| by Allan Stackhouse |
Before you read this, please note that I watched the Unrated Version of the film as opposed to the Theater Version. What can I say, more blood and more guts is a selling point for me.
Upon seeing the trailer on TV, I remember being awestruck by the cast of Joe Johnston: Sir Anthony Hopkins, the Canadian marvel Christopher Plummer, and the versatile Benicio del Toro. Unfortunately, I was almost immediately let down by the film. Christopher Plummer appears in one scene (for which he is apparently not credited). Despite the name draw, none of the actors' performances provide enough to compensate for such a blatant lack of story.
Benicio plays Lawrence Talbot, a successful theater actor, who returns to his father's house upon the death of his brother. He is traumatized from his mother's suicide. At the start of the film, we can tell that something is amiss with his father, John Talbot. There are some nice bits of visual storytelling that reveal his character: his eyes staying bright while retreating into darkness. In the ambush scene in the first act, people are being decapitated left and right with no sight or sound of their attacker. Lawrence is attacked, bit by the werewolf and making him a werewolf.
I am utterly disappointed by the washed out pallet. Why are the default choices to make something old washing it out? After Effects. I have been to a handful of foreign countries and I'm . Washed out pallets do not work for these supernatural films. They don't work for films as fluffy as Eclipse and they don't work in what was supposed to have been a horror epic.
Hugo Weaving's initial appearance is commanding. I thought the movie was setting up Inspector Abberline as another protagonist, which would have proved an interesting narrative tool. He, himself, is displayed as flawed, not totally welcome by the townspeople for his by-the-book pursuit of the wolf. Yet again, his presence is wasted on a character whom I could care less about. It's quite unfortunate that these wasted characters become a recurring theme for the film: fantastic actor but very little character to act out. The only mildly impressive performance is Sir Anthony Hopkins as John Talbot. In the cell that holds Lawrence, he reveals that he killed Lawrence's mother. Unfortunately, this impressive bit of memorization is the epitome of exposition in the film. This movie simply tells us how to feel at every opportunity it gets.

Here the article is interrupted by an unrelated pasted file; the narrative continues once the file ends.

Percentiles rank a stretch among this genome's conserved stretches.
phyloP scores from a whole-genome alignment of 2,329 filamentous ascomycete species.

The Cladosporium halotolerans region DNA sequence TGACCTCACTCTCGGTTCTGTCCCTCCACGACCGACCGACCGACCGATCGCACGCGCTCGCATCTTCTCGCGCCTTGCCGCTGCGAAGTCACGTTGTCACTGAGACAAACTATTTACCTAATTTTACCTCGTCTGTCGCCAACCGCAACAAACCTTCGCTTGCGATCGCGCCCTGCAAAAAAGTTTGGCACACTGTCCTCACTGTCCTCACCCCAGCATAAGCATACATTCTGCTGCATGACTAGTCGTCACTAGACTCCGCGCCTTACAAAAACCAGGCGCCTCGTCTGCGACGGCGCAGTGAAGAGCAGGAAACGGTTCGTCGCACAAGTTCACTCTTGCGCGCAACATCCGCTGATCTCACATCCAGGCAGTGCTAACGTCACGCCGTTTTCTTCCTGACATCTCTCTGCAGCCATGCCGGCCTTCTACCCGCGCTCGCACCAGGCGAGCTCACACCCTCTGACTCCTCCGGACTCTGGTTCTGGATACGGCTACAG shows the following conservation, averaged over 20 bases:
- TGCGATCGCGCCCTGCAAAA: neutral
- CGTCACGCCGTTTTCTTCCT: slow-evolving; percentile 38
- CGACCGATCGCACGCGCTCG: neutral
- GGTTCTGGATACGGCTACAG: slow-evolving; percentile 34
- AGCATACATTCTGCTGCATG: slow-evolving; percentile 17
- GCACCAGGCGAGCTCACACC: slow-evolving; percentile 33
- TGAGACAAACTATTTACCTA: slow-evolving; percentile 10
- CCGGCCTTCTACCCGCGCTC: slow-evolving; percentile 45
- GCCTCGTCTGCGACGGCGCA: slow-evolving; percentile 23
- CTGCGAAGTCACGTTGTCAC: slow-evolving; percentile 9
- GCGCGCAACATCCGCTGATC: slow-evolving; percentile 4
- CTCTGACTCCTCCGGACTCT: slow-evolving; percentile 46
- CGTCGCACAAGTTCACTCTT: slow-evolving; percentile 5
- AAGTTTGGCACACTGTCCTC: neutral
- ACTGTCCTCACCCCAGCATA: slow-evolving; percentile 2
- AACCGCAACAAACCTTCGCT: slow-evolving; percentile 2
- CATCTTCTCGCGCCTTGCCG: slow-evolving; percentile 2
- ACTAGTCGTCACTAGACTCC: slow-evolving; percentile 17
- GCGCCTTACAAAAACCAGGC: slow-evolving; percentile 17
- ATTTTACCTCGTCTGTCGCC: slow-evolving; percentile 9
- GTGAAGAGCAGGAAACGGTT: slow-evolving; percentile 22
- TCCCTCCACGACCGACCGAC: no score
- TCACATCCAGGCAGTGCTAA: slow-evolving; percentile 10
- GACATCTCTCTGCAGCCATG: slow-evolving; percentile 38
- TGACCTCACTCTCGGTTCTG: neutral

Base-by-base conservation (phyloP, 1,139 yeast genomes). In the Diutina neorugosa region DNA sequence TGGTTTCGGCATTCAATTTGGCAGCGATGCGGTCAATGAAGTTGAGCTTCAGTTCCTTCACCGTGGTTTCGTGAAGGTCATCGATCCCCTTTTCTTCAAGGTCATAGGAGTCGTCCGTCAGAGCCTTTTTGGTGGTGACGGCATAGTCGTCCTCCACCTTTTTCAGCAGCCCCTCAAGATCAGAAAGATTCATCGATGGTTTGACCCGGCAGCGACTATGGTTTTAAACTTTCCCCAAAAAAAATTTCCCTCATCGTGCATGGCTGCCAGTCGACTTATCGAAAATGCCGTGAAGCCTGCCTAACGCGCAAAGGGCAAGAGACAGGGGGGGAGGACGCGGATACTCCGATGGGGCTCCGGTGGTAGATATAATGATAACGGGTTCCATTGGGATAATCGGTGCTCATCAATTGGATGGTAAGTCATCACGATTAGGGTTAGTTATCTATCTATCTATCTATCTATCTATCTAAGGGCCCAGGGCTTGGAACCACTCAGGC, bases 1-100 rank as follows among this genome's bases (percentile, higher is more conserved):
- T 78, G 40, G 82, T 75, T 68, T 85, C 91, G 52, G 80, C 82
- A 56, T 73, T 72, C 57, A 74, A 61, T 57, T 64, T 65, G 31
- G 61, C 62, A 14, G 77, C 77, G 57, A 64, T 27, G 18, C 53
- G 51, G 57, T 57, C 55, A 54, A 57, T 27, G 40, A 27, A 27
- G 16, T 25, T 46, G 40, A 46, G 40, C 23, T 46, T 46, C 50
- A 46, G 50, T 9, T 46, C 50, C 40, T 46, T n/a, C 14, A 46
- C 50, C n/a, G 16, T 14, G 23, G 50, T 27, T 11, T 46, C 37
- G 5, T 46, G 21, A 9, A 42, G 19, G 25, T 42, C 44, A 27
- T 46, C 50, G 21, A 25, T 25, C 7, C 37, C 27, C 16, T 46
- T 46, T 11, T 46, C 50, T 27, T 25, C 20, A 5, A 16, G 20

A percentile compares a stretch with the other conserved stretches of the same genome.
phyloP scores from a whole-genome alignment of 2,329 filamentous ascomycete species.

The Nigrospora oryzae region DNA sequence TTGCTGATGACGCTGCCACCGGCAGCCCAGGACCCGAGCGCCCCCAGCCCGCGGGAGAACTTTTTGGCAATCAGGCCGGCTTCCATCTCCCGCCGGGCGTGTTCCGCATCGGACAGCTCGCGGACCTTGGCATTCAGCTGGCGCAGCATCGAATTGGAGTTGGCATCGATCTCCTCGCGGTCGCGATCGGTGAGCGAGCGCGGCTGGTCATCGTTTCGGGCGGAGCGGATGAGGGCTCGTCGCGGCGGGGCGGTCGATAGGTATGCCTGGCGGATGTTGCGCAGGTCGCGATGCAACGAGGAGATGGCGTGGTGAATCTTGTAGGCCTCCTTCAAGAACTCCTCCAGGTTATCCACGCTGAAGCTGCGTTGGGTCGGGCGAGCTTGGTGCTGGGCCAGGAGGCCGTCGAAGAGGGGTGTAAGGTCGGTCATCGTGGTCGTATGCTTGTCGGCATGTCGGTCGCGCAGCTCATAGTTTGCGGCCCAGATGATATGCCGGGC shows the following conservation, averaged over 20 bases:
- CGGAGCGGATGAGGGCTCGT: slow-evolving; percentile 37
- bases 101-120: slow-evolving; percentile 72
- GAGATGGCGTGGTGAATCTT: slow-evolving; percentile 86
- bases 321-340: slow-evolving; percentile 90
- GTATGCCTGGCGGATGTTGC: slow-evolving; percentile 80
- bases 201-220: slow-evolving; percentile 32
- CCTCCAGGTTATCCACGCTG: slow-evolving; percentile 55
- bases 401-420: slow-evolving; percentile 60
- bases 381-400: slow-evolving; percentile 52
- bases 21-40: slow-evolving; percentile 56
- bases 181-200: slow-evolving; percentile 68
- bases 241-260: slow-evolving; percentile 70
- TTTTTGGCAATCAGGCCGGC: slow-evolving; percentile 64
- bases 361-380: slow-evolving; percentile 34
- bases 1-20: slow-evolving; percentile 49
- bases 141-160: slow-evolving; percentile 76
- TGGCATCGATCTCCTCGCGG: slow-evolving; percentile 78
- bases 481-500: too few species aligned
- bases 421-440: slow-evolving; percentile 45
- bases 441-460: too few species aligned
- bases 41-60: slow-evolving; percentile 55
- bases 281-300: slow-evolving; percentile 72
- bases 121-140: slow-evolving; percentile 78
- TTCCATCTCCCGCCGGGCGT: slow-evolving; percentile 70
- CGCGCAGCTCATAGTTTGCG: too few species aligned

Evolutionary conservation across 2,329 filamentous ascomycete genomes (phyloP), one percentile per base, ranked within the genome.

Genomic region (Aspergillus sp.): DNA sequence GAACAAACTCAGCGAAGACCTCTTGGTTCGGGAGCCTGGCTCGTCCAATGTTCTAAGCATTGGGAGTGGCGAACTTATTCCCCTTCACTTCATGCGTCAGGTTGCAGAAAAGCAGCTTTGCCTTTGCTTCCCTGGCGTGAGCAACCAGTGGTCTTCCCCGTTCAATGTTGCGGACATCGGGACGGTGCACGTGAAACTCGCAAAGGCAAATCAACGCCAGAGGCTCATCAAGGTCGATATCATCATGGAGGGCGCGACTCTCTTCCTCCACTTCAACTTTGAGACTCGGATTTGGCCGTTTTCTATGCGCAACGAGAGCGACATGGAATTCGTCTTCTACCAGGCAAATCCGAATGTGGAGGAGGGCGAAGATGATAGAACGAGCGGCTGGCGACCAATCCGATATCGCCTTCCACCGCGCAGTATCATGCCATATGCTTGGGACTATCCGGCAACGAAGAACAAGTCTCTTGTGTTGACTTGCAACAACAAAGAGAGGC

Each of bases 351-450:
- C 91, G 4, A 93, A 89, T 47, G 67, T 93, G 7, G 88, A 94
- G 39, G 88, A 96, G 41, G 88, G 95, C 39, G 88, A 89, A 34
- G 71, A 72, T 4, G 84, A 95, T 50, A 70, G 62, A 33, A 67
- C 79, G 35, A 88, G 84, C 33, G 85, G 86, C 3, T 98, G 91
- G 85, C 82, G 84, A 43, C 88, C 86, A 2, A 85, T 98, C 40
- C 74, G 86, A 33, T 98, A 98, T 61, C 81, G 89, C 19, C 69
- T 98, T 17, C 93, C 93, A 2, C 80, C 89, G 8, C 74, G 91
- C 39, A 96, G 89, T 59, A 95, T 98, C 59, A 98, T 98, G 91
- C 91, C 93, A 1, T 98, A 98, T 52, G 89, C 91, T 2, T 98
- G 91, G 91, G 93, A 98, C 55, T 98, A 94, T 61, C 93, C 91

I had absolutely no emotional attachment to any of these characters. I didn't care about anyone's survival. Not even the damsel in distress, Gwen Confliffe, played by Emily Blunt, another actress for whom I couldn't care less. Granted, she, like the other characters, had very little character to work with but she brings nothing to the table other than her face.
The movie, set in old England, was full of pompous old men. There's something so hilarious about watching pompous old men getting slaughtered that entirely works for this film. Lawrence, upon his first transformation, falls into the trap set by the townspeople but lays waste to their naievite. Twice in the film, they ended up killing another man. This didn't get to the point where it was hokey but it certainly made me chuckle a bit.
The double scare. If you're going to use them, use them sparingly. At first, I found the double scares to be a little lackluster but I found them funny after the second one. They only appeared at the dreams within dreams sequence and it would have been nice for the director to include these in the natural scape of the film but the fact that they put a smile on my face is a major plus.
I did not find the transformation scenes particularly good. The transformations relied entirely on CGI and it wasn't impressive in the least. If you're going to start out with great transformation scenes in 1981's An American Werewolf in London and a near-seamless blend of skin bursting special effects and body crunching visual effects in the Underworld series, you should be able to take it to next level. Especially after the bar was set almost twenty years ago. In Lawrence's first transformation, he writhes off screen and we can barely tell what is going on. The whole fear of the unknown thing does not work here because it's never presented as such. You cannot rely on a tool if you don't know how to use it.
Exposition, exposition, exposition. It's incomprehensible to me that a subject as interesting and scary as lycanthropy is shaved down to irritating dialogue about it. I don't mean to so harshly destroy Joe Johnston but this is the guy that Hollywood goes to when they can't get Spielberg. Spielberg directed both Jurassic Park and the Lost World but passed on Jurassic Park III. Who gets it? Joe Johnston of course. He's also done The Pagemaster and Hidalgo. He did direct October Sky, which I haven't seen, so maybe that's a good sign. His style reaks of the smell of someone filling in for someone else and the unfortunate thing is that it shows. Joe has done wonderful things in the world of art direction - The Empire Strikes Back, Raiders of the Lost Ark, Return of the Jedi - but how he ever landed Captain America, I probably don't even want to know. I don't think he's fit to direct action especially after watching The Wolfman.